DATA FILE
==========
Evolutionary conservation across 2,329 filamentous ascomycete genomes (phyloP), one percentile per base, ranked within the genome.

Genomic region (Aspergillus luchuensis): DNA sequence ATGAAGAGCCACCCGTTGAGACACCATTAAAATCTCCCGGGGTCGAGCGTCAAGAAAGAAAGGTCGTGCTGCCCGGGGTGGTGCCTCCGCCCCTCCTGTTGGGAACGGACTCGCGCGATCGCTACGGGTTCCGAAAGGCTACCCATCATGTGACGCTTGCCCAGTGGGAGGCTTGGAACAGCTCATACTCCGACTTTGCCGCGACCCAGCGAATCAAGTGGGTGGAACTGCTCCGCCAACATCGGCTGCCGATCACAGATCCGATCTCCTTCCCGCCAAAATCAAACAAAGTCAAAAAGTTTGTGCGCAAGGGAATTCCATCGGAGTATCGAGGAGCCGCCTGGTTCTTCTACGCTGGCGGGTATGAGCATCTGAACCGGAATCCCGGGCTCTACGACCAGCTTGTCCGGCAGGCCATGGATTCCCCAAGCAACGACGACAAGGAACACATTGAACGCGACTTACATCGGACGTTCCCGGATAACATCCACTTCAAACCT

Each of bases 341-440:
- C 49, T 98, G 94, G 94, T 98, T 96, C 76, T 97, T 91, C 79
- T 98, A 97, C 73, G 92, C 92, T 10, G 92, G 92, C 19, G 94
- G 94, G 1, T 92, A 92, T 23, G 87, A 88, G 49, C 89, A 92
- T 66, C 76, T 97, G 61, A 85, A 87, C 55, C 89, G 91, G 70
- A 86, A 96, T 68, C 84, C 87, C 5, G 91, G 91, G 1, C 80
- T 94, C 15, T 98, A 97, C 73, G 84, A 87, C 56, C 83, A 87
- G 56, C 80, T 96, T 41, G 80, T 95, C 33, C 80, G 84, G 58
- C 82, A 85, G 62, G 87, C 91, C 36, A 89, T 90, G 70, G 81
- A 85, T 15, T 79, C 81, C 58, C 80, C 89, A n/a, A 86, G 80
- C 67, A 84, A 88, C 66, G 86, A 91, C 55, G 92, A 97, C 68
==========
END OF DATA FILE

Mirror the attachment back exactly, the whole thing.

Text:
Evolutionary conservation across 2,329 filamentous ascomycete genomes (phyloP), one percentile per base, ranked within the genome.

Genomic region (Aspergillus luchuensis): DNA sequence ATGAAGAGCCACCCGTTGAGACACCATTAAAATCTCCCGGGGTCGAGCGTCAAGAAAGAAAGGTCGTGCTGCCCGGGGTGGTGCCTCCGCCCCTCCTGTTGGGAACGGACTCGCGCGATCGCTACGGGTTCCGAAAGGCTACCCATCATGTGACGCTTGCCCAGTGGGAGGCTTGGAACAGCTCATACTCCGACTTTGCCGCGACCCAGCGAATCAAGTGGGTGGAACTGCTCCGCCAACATCGGCTGCCGATCACAGATCCGATCTCCTTCCCGCCAAAATCAAACAAAGTCAAAAAGTTTGTGCGCAAGGGAATTCCATCGGAGTATCGAGGAGCCGCCTGGTTCTTCTACGCTGGCGGGTATGAGCATCTGAACCGGAATCCCGGGCTCTACGACCAGCTTGTCCGGCAGGCCATGGATTCCCCAAGCAACGACGACAAGGAACACATTGAACGCGACTTACATCGGACGTTCCCGGATAACATCCACTTCAAACCT

Each of bases 341-440:
- C 49, T 98, G 94, G 94, T 98, T 96, C 76, T 97, T 91, C 79
- T 98, A 97, C 73, G 92, C 92, T 10, G 92, G 92, C 19, G 94
- G 94, G 1, T 92, A 92, T 23, G 87, A 88, G 49, C 89, A 92
- T 66, C 76, T 97, G 61, A 85, A 87, C 55, C 89, G 91, G 70
- A 86, A 96, T 68, C 84, C 87, C 5, G 91, G 91, G 1, C 80
- T 94, C 15, T 98, A 97, C 73, G 84, A 87, C 56, C 83, A 87
- G 56, C 80, T 96, T 41, G 80, T 95, C 33, C 80, G 84, G 58
- C 82, A 85, G 62, G 87, C 91, C 36, A 89, T 90, G 70, G 81
- A 85, T 15, T 79, C 81, C 58, C 80, C 89, A n/a, A 86, G 80
- C 67, A 84, A 88, C 66, G 86, A 91, C 55, G 92, A 97, C 68